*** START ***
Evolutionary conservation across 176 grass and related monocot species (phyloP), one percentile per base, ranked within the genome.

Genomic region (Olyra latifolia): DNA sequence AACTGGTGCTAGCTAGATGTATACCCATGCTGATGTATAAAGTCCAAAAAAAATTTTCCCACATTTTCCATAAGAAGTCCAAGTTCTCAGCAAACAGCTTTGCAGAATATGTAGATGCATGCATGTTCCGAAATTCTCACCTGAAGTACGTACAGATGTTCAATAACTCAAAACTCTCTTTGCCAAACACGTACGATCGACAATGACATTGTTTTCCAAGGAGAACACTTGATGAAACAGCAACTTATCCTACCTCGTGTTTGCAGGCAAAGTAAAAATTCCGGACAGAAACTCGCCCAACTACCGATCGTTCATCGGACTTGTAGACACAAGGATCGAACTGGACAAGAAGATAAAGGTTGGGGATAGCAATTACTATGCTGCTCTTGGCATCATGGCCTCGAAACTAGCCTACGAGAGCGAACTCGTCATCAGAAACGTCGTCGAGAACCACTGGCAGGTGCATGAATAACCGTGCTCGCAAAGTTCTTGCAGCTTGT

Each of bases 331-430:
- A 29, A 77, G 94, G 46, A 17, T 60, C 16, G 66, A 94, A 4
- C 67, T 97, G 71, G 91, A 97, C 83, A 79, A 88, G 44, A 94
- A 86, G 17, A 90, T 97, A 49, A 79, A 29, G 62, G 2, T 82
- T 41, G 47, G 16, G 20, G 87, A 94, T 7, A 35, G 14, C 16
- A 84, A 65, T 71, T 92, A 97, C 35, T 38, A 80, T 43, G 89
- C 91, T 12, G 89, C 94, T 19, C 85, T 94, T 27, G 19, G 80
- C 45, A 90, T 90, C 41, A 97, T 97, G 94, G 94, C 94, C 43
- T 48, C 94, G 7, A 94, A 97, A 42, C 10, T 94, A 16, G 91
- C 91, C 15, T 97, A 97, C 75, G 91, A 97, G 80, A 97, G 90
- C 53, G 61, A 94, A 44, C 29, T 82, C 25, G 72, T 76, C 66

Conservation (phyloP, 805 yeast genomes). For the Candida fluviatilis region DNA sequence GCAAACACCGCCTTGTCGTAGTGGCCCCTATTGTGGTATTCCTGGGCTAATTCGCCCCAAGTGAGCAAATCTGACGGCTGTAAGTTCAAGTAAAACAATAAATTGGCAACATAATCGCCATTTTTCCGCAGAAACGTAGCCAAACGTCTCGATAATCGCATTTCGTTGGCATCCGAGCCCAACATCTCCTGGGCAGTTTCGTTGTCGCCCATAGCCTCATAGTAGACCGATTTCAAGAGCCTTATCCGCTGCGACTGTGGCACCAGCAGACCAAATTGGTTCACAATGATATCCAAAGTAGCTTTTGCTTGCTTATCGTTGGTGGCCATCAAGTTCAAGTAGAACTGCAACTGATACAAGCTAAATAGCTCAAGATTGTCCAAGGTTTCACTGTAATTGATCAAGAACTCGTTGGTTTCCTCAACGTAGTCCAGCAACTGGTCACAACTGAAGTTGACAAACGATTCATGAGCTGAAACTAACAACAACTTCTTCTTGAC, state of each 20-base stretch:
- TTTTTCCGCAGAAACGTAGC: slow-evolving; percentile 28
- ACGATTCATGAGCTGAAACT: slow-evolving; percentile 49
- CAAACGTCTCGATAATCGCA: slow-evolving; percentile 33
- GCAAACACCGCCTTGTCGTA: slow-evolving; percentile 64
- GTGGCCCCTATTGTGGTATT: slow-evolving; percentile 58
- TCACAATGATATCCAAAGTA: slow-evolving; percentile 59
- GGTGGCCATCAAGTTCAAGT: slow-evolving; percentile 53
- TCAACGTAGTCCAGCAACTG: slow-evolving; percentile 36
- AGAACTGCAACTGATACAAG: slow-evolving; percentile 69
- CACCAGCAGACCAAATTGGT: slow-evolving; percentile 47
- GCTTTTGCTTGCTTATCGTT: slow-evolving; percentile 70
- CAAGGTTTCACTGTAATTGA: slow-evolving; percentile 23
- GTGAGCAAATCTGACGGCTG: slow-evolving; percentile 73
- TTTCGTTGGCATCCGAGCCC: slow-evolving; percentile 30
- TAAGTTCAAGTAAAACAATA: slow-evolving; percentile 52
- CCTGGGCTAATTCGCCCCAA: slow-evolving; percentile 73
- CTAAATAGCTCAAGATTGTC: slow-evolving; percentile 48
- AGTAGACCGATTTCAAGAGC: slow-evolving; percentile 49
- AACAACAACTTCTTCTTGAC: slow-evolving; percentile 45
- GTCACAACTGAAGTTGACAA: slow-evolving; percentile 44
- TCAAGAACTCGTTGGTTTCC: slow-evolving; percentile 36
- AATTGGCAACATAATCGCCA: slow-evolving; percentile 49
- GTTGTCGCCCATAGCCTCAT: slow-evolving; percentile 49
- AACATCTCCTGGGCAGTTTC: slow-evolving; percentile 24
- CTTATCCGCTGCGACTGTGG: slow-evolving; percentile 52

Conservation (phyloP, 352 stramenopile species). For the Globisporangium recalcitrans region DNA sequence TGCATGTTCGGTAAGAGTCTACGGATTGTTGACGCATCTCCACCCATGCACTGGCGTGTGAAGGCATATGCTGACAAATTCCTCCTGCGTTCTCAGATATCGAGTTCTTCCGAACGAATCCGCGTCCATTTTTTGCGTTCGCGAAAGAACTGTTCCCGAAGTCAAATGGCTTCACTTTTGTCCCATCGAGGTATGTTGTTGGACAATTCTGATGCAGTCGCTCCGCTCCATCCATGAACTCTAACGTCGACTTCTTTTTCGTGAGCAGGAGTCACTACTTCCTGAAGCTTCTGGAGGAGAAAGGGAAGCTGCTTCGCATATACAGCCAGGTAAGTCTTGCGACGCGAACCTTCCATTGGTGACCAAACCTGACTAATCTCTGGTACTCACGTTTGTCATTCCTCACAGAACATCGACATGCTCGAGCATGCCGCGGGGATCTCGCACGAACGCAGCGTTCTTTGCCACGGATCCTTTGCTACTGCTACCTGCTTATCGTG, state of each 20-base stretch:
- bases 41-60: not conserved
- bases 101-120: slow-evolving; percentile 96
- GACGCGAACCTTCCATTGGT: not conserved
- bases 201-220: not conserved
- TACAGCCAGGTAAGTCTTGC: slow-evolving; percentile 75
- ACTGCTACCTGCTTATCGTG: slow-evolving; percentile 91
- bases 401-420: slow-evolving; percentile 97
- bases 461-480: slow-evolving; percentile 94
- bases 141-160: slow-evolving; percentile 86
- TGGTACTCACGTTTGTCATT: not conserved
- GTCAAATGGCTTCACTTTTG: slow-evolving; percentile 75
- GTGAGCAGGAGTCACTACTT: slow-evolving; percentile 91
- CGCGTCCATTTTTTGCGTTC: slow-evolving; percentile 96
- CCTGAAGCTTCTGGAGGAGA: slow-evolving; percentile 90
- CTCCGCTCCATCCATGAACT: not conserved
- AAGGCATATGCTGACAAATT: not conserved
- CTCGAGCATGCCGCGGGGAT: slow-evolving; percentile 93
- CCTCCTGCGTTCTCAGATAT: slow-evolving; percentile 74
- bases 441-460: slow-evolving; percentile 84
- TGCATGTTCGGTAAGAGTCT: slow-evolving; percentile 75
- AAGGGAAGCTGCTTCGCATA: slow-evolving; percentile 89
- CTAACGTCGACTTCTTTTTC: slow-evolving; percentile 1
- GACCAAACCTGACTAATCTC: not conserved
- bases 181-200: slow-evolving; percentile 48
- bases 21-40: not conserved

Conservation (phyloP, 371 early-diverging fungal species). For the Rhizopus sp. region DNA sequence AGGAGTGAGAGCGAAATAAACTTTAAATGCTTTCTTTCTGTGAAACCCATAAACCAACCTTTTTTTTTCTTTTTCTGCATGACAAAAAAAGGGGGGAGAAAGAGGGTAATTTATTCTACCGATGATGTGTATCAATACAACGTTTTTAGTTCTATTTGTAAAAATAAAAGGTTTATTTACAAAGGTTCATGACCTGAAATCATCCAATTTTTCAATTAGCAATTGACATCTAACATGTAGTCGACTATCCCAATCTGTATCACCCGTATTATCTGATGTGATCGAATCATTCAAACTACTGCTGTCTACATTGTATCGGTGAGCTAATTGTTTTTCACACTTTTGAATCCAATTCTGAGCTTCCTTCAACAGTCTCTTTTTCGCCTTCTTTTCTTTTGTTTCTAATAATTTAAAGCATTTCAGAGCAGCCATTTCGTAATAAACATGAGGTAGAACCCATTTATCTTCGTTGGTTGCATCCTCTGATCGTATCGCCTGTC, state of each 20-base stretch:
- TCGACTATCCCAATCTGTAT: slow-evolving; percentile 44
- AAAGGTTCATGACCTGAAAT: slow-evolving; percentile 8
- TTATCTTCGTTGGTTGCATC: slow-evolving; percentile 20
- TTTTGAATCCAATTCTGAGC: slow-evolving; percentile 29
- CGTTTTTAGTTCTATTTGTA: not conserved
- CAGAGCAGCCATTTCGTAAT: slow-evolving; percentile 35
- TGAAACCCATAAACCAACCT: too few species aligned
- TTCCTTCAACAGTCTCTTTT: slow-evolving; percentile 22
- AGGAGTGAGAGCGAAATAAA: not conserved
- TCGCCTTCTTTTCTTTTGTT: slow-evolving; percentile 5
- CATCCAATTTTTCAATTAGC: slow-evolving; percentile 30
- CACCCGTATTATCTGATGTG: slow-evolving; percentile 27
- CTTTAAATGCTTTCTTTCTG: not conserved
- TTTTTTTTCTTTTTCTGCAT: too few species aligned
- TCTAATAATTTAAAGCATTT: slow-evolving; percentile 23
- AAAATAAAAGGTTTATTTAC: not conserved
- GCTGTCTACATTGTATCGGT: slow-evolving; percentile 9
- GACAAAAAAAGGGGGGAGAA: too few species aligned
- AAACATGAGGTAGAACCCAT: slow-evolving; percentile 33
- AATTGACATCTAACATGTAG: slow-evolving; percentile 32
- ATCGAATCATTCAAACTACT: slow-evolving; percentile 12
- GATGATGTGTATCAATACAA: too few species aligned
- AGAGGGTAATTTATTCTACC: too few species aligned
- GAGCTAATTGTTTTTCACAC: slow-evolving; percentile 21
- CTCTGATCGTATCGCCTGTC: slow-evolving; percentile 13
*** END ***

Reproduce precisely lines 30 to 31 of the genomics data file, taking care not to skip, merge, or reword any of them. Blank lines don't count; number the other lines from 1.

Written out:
- CCTGGGCTAATTCGCCCCAA: slow-evolving; percentile 73
- CTAAATAGCTCAAGATTGTC: slow-evolving; percentile 48